Grass Vs. Grain Fed Beef Discussion Turns Ugly

Prairie Gleanings

I always assumed feeding more people was a good thing. Apparently, not everyone agrees.

Published on: April 6, 2012
I don’t know about you, but when I see the commercials about malnourished children in Africa, my heart breaks. Apparently, not all folks feel the same way.

Last weekend, I was on a “survival skills” weekend. To say the crowd was environmentally conscious would be an understatement. Of course, the campfire topic of conversation frequently turned to food. I was there to have a good time, so I tried to stay silent.

On the second day, my buddy thought it would be humorous to goad me into a debate with these folks. The topic was grass-fed beef. I explained why I have no problem with corn-fed beef. They looked at me as if I’d just dumped millions of gallons of crude oil into the Gulf of Mexico.

One person even said, “I don’t know how you could even argue that corn-fed beef is better than grass fed.” Not making much headway in the economics, efficiency or taste department, I pulled out the “lower-class deserves animal protein too” argument. In their infinite wisdom, the group agreed lower class folks should be eating more fresh fruits and vegetables. Not wanting to explain the cost/supply ramifications of finding fresh veggies in East St. Louis, I leaned back and rolled my eyes.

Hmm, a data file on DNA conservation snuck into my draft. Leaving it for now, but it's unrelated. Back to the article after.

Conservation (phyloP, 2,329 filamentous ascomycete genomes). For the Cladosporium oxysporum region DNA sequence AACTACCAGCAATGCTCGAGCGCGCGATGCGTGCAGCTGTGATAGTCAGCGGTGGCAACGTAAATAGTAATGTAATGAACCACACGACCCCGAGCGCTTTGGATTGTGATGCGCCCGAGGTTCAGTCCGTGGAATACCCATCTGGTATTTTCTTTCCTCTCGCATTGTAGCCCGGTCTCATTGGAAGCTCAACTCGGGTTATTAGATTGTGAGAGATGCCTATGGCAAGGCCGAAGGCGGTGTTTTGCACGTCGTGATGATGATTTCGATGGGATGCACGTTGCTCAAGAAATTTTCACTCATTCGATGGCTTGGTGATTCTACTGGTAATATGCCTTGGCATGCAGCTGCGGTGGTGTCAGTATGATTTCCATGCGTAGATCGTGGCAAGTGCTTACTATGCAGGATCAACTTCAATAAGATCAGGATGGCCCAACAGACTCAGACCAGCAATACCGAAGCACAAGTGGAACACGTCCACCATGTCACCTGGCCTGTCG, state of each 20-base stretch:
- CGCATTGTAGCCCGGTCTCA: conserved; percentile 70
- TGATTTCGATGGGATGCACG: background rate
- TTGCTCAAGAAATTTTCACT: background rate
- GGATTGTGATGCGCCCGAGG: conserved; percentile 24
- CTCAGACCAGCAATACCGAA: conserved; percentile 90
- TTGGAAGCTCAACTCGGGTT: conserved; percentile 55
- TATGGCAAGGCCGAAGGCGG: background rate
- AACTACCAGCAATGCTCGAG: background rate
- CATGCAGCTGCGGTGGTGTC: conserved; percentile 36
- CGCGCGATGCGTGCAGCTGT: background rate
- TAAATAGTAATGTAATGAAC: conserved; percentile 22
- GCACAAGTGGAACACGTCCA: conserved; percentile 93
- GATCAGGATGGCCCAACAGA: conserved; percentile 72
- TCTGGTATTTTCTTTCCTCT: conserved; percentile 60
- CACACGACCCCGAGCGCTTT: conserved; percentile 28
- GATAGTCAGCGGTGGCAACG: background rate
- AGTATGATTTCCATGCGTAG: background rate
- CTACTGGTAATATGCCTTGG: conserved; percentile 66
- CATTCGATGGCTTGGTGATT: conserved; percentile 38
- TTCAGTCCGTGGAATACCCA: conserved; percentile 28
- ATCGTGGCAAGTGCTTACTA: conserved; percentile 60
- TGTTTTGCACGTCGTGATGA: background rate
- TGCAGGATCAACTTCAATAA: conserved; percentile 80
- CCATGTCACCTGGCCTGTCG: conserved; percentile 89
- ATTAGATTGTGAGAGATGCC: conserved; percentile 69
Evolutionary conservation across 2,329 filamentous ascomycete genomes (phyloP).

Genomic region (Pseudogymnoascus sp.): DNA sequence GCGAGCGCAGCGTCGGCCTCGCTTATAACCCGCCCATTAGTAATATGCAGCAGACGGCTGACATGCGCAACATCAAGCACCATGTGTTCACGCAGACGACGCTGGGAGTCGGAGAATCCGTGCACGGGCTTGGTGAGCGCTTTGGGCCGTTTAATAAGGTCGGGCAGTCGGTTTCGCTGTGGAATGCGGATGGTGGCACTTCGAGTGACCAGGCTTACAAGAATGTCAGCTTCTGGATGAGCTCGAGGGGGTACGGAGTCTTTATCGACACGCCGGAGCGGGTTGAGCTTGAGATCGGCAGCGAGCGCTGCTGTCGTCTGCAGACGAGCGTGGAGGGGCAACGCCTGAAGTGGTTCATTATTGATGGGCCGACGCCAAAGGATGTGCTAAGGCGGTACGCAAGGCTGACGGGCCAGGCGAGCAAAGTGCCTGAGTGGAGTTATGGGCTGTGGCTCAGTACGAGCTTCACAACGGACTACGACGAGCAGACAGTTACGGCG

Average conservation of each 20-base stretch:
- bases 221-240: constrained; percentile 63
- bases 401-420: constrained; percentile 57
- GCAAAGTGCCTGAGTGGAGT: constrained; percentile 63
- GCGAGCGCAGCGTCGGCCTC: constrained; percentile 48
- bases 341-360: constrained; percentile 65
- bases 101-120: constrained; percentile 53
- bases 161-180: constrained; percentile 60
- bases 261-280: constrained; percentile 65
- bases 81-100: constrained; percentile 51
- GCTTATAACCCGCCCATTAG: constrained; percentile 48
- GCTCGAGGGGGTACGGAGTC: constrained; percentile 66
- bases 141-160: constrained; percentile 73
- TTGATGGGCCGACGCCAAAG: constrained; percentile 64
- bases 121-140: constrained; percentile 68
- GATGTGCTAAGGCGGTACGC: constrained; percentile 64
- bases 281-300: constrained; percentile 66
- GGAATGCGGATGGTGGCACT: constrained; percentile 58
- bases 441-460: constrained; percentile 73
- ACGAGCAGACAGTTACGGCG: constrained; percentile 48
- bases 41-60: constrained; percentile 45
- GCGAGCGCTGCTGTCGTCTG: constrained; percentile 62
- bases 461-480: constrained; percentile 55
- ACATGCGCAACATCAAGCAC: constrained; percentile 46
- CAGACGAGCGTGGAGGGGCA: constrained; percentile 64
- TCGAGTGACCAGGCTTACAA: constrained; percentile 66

The conversation continued. The group began to trash the world’s food distribution system. Then they said we should get back to the days when everyone grew their own food. At this point, my friend was very sorry he’d started down this path. Becoming outraged, he made the point that many starving people in this world eat because of U.S. farmers. “What, would you have a significant portion of the world population starve, in the name of shunning modern farming practices?” he asked.

To our complete disbelief, the conversation ringleader piped up and said, “I’m fine with that.”

Rather than start a shouting match, we shook our heads and walked away. We both couldn’t believe that the same folks who were gung ho on saving the earth and preaching tolerance would willingly let people starve for the sake of “getting back to our roots.”

FYI: one of the arguments brought up about “getting back to our roots” was that man was initially created to be a hunter/gatherer. Again, the same people who were intrigued by the evolutionary process of insects were unwilling to admit that agriculture was a phenomenal invention.